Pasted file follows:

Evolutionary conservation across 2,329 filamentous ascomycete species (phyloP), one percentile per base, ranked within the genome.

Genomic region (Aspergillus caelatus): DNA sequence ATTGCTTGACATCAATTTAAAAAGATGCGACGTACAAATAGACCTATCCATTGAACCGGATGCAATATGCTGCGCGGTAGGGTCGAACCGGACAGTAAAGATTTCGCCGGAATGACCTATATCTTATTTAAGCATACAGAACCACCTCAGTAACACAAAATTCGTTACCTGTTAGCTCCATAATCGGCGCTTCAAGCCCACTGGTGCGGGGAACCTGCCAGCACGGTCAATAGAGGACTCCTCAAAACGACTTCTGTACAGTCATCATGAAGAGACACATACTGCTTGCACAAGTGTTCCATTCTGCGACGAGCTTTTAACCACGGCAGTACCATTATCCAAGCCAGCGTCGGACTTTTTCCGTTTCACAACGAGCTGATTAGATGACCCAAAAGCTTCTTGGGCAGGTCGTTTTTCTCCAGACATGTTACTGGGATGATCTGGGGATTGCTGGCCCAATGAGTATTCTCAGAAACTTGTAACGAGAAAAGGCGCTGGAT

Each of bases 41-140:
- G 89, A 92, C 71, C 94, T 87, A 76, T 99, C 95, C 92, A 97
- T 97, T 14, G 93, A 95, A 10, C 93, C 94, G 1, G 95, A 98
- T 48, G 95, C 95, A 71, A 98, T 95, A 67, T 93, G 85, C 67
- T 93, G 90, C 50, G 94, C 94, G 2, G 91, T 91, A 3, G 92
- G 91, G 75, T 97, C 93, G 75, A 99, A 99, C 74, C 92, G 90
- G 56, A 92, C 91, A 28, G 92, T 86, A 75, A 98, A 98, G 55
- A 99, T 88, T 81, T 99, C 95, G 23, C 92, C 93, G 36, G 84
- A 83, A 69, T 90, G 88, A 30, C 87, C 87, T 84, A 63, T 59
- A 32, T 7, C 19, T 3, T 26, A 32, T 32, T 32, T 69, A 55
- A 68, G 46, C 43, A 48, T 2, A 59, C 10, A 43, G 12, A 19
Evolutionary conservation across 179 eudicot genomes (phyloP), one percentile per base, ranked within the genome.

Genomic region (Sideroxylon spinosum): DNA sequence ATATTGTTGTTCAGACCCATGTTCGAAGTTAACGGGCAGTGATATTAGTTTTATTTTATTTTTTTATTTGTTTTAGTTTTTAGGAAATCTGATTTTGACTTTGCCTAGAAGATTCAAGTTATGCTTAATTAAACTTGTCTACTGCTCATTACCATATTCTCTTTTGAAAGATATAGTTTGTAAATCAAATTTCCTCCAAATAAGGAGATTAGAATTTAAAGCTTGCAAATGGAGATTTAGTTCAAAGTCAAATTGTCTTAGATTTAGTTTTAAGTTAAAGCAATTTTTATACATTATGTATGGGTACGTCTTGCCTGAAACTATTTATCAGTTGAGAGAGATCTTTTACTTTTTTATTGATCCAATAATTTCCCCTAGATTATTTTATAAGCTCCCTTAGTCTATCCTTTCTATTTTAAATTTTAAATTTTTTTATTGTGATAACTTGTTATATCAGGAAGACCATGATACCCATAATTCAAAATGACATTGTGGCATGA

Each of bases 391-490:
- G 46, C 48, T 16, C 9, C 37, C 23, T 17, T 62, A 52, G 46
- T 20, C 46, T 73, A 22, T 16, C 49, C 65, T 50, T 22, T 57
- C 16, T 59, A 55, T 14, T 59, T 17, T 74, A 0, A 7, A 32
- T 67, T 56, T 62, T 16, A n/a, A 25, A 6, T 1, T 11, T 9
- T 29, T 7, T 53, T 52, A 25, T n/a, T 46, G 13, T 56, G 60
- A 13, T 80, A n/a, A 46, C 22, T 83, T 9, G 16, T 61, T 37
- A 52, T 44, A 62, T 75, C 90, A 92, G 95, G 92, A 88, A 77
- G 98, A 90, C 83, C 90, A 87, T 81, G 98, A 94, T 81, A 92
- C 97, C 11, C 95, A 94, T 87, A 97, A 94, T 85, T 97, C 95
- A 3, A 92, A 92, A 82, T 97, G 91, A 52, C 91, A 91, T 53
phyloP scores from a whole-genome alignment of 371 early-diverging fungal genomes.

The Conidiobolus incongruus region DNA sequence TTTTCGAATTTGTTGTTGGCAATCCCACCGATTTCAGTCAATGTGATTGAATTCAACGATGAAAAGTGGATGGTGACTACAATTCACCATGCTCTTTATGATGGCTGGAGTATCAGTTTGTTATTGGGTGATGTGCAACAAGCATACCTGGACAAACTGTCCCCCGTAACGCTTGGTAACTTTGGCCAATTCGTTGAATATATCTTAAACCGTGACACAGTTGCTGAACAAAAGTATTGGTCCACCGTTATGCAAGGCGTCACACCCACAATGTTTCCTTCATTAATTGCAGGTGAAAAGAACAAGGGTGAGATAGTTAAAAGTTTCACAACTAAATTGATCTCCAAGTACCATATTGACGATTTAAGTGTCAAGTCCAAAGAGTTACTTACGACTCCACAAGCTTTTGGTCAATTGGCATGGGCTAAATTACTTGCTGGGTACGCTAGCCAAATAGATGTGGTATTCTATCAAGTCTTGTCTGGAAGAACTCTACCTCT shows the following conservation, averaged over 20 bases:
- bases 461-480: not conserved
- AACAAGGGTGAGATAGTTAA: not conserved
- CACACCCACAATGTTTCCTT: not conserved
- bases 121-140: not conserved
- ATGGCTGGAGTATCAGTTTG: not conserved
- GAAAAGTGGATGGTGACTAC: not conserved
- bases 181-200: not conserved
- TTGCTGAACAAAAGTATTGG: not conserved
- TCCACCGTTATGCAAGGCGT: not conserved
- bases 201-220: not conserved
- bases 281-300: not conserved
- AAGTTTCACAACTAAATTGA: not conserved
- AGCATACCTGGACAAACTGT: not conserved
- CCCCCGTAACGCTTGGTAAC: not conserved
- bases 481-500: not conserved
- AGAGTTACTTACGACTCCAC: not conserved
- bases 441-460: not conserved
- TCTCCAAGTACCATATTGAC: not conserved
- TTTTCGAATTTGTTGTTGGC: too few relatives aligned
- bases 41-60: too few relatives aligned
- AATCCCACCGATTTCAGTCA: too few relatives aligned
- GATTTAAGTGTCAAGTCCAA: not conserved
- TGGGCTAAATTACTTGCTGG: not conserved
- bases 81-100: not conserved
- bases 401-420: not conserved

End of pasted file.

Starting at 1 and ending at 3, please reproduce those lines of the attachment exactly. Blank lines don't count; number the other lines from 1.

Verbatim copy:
Evolutionary conservation across 2,329 filamentous ascomycete species (phyloP), one percentile per base, ranked within the genome.

Genomic region (Aspergillus caelatus): DNA sequence ATTGCTTGACATCAATTTAAAAAGATGCGACGTACAAATAGACCTATCCATTGAACCGGATGCAATATGCTGCGCGGTAGGGTCGAACCGGACAGTAAAGATTTCGCCGGAATGACCTATATCTTATTTAAGCATACAGAACCACCTCAGTAACACAAAATTCGTTACCTGTTAGCTCCATAATCGGCGCTTCAAGCCCACTGGTGCGGGGAACCTGCCAGCACGGTCAATAGAGGACTCCTCAAAACGACTTCTGTACAGTCATCATGAAGAGACACATACTGCTTGCACAAGTGTTCCATTCTGCGACGAGCTTTTAACCACGGCAGTACCATTATCCAAGCCAGCGTCGGACTTTTTCCGTTTCACAACGAGCTGATTAGATGACCCAAAAGCTTCTTGGGCAGGTCGTTTTTCTCCAGACATGTTACTGGGATGATCTGGGGATTGCTGGCCCAATGAGTATTCTCAGAAACTTGTAACGAGAAAAGGCGCTGGAT

Each of bases 41-140: